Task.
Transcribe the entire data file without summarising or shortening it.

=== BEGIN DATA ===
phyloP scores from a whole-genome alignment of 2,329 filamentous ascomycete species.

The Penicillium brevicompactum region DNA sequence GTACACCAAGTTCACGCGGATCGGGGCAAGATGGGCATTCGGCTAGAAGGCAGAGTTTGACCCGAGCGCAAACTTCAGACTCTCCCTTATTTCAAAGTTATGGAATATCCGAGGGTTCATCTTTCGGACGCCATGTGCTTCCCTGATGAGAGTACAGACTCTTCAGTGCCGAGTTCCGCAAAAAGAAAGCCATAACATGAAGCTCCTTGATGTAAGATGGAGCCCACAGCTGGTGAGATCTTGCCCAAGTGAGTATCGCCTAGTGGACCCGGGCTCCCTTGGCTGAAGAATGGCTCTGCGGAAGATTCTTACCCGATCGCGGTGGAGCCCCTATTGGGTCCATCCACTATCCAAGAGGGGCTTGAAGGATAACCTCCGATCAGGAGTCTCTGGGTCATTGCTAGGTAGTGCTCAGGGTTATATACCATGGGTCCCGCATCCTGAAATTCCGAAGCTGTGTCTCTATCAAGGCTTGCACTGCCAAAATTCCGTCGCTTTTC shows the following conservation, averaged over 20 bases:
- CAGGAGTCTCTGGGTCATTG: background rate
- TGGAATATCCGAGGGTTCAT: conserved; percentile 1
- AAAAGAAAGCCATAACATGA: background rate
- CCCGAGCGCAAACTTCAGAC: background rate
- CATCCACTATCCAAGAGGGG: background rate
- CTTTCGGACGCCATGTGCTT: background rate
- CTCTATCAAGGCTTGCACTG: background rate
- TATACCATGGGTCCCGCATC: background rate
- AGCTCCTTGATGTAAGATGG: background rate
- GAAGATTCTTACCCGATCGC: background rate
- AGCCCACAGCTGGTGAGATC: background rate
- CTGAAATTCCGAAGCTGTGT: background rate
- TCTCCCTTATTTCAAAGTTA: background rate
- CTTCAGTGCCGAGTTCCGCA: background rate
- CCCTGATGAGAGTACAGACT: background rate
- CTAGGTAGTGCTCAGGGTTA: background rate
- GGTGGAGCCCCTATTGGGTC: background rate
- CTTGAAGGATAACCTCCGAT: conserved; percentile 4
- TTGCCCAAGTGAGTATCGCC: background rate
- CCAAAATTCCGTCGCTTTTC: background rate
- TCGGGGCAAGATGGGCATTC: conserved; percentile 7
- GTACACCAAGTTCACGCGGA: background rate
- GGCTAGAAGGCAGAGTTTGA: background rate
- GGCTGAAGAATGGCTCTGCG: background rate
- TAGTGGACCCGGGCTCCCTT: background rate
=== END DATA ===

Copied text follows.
phyloP scores from a whole-genome alignment of 2,329 filamentous ascomycete species.

The Penicillium brevicompactum region DNA sequence GTACACCAAGTTCACGCGGATCGGGGCAAGATGGGCATTCGGCTAGAAGGCAGAGTTTGACCCGAGCGCAAACTTCAGACTCTCCCTTATTTCAAAGTTATGGAATATCCGAGGGTTCATCTTTCGGACGCCATGTGCTTCCCTGATGAGAGTACAGACTCTTCAGTGCCGAGTTCCGCAAAAAGAAAGCCATAACATGAAGCTCCTTGATGTAAGATGGAGCCCACAGCTGGTGAGATCTTGCCCAAGTGAGTATCGCCTAGTGGACCCGGGCTCCCTTGGCTGAAGAATGGCTCTGCGGAAGATTCTTACCCGATCGCGGTGGAGCCCCTATTGGGTCCATCCACTATCCAAGAGGGGCTTGAAGGATAACCTCCGATCAGGAGTCTCTGGGTCATTGCTAGGTAGTGCTCAGGGTTATATACCATGGGTCCCGCATCCTGAAATTCCGAAGCTGTGTCTCTATCAAGGCTTGCACTGCCAAAATTCCGTCGCTTTTC shows the following conservation, averaged over 20 bases:
- CAGGAGTCTCTGGGTCATTG: background rate
- TGGAATATCCGAGGGTTCAT: conserved; percentile 1
- AAAAGAAAGCCATAACATGA: background rate
- CCCGAGCGCAAACTTCAGAC: background rate
- CATCCACTATCCAAGAGGGG: background rate
- CTTTCGGACGCCATGTGCTT: background rate
- CTCTATCAAGGCTTGCACTG: background rate
- TATACCATGGGTCCCGCATC: background rate
- AGCTCCTTGATGTAAGATGG: background rate
- GAAGATTCTTACCCGATCGC: background rate
- AGCCCACAGCTGGTGAGATC: background rate
- CTGAAATTCCGAAGCTGTGT: background rate
- TCTCCCTTATTTCAAAGTTA: background rate
- CTTCAGTGCCGAGTTCCGCA: background rate
- CCCTGATGAGAGTACAGACT: background rate
- CTAGGTAGTGCTCAGGGTTA: background rate
- GGTGGAGCCCCTATTGGGTC: background rate
- CTTGAAGGATAACCTCCGAT: conserved; percentile 4
- TTGCCCAAGTGAGTATCGCC: background rate
- CCAAAATTCCGTCGCTTTTC: background rate
- TCGGGGCAAGATGGGCATTC: conserved; percentile 7
- GTACACCAAGTTCACGCGGA: background rate
- GGCTAGAAGGCAGAGTTTGA: background rate
- GGCTGAAGAATGGCTCTGCG: background rate
- TAGTGGACCCGGGCTCCCTT: background rate